Trump tax drive nears major milestone as
U.S. House readies bill
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[November 02, 2017]
By David Morgan and Amanda Becker
WASHINGTON (Reuters) - President Donald
Trump's drive to overhaul the U.S. tax system will reach a major
milestone on Thursday, when Republicans in the House of Representatives
unveil their long-awaited initial bill.
The expected bill will be the starting gun for a frantic race toward
what Trump and House and Senate Republicans hope will be their first
major legislative victory: the enactment this year of a tax package
seeking up to $6 trillion in tax cuts over the next decade for
corporations, small businesses and individuals.
Congress has not succeeded on comprehensive tax reform since 1986, when
Ronald Reagan was in the White House and Democrats controlled the House.
Trump said at the White House this week that he wants Congress to pass
tax bills by the U.S. Thanksgiving holiday on Nov. 23.
House Ways and Means Committee Chairman Kevin Brady has promised to
release a full bill on Thursday. But important issues remain unresolved
and Brady himself predicts the initial legislation will change next
week, when his panel is due to begin preparing it for an eventual House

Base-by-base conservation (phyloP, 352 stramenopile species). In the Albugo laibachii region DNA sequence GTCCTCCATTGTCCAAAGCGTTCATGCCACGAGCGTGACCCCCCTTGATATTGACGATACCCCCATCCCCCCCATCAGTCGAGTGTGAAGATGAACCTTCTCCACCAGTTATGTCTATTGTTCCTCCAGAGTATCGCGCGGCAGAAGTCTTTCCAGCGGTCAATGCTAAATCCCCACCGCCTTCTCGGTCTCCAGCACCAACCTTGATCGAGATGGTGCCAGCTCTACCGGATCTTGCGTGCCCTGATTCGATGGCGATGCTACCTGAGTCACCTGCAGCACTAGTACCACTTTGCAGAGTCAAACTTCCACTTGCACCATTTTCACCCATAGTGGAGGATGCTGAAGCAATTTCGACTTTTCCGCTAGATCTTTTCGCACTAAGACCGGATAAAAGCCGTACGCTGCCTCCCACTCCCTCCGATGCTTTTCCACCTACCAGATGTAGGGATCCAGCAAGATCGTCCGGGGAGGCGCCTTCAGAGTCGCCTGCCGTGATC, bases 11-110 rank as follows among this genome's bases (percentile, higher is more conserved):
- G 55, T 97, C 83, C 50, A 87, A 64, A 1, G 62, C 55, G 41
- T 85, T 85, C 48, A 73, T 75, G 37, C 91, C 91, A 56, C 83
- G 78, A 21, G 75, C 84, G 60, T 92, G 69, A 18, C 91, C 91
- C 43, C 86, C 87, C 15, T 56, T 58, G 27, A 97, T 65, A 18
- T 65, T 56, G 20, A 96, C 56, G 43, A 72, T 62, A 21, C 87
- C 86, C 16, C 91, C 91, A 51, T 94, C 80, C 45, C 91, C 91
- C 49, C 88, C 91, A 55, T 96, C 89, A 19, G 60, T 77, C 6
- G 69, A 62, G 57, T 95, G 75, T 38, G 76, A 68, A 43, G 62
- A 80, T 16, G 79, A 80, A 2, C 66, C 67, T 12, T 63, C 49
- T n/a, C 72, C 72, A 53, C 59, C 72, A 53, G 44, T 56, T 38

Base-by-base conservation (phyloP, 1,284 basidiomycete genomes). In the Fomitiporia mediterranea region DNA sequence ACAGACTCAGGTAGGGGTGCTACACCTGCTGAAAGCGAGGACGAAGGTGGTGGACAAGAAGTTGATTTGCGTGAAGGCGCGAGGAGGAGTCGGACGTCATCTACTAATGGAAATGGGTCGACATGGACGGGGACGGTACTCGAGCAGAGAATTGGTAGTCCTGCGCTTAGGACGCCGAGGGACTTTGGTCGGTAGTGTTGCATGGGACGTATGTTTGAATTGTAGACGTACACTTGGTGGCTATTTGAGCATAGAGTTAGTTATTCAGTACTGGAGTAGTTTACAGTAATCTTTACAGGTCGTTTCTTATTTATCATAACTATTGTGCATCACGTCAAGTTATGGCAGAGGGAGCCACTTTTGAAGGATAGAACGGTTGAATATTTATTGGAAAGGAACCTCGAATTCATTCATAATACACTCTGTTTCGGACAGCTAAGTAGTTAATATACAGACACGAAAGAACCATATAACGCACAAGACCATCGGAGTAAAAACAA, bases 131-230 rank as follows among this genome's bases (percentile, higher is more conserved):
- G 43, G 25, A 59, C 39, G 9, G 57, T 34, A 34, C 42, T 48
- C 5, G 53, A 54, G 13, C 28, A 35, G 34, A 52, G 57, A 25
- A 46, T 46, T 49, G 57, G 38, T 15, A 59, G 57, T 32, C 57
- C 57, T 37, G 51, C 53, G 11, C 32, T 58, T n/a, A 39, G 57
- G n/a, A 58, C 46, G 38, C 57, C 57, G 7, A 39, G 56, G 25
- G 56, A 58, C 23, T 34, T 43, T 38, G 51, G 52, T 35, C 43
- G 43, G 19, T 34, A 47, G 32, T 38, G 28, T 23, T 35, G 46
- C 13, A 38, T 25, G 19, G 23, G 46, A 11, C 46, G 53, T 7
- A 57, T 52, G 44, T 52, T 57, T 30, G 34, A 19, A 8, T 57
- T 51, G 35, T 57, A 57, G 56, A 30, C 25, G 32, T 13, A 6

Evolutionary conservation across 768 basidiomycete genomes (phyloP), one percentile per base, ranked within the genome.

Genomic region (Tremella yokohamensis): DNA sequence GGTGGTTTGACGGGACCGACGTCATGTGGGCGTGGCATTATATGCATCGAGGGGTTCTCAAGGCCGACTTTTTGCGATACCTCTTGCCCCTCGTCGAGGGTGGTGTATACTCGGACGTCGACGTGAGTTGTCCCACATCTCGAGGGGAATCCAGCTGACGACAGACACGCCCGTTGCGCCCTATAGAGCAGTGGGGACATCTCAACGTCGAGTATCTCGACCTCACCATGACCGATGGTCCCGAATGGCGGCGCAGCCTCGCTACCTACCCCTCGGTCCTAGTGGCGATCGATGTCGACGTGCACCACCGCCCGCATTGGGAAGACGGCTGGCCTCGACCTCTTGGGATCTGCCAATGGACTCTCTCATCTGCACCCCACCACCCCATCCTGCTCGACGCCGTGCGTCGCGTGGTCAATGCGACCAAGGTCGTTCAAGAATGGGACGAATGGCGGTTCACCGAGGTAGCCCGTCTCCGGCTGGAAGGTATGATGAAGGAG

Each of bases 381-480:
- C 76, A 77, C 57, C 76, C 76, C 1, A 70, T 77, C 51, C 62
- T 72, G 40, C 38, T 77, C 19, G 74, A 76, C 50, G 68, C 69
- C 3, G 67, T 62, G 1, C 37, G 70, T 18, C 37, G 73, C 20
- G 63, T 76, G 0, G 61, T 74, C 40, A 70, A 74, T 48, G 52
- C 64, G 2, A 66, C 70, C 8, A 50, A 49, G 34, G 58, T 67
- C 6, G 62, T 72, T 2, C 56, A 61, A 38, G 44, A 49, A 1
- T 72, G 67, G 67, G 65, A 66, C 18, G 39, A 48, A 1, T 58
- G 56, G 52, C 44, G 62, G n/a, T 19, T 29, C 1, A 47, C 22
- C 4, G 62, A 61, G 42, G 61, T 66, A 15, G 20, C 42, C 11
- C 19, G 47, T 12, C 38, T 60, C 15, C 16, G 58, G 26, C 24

As Brady's panel met late into the evening on Wednesday, going over the
final details of the tax package, questions remained about how to best
handle mortgage interest and 401(k) retirement plans, a federal
deduction for state and local taxes, and the tax plan's projected impact
on the federal deficit.
"We're going to make improvements at every step," Brady said as he left
A compromise that could remove one of the plan's biggest obstacles – the
proposed elimination of a deduction for state and local tax (SALT)
payments – is expected to be in the bill. The compromise would preserve
the deduction for property tax, but not income tax payments.
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President Donald Trump hosts a tax reform industry meeting at the
White House in Washington, U.S., October 31, 2017. REUTERS/Kevin
Lawmakers from high-tax states such as New Jersey, New York and
California, where upper middle-class voters would be hardest hit by
the SALT deduction, have expressed varying degrees of confidence
about the compromise.
Representative Tom MacArthur of New Jersey said that his staff is
calculating home prices in his district to determine where the
property-tax cap should fall. "I think it needs to go up," he told
Representative Lee Zeldin of New York, who favors keeping the full
SALT deduction, said on Wednesday there still needs to be "major
changes made to the proposals on state and local taxes."
The House bill will also cut the top corporate income tax rate to 20
percent from 35 percent, likely in several steps, Brady said.
It is also expected to phase out the estate tax paid by the
wealthiest tax payers; keep a top individual tax rate of 39.6
percent; set a repatriation rate for U.S. businesses with profits
overseas; and establish a new rate for "pass-through" businesses,
according to sources familiar with negotiations.
(This version of the story corrects to say Thursday, not Wednesday,
in first paragraph)
(Reporting by Amanda Becker and David Morgan; Editing by Sam Holmes,
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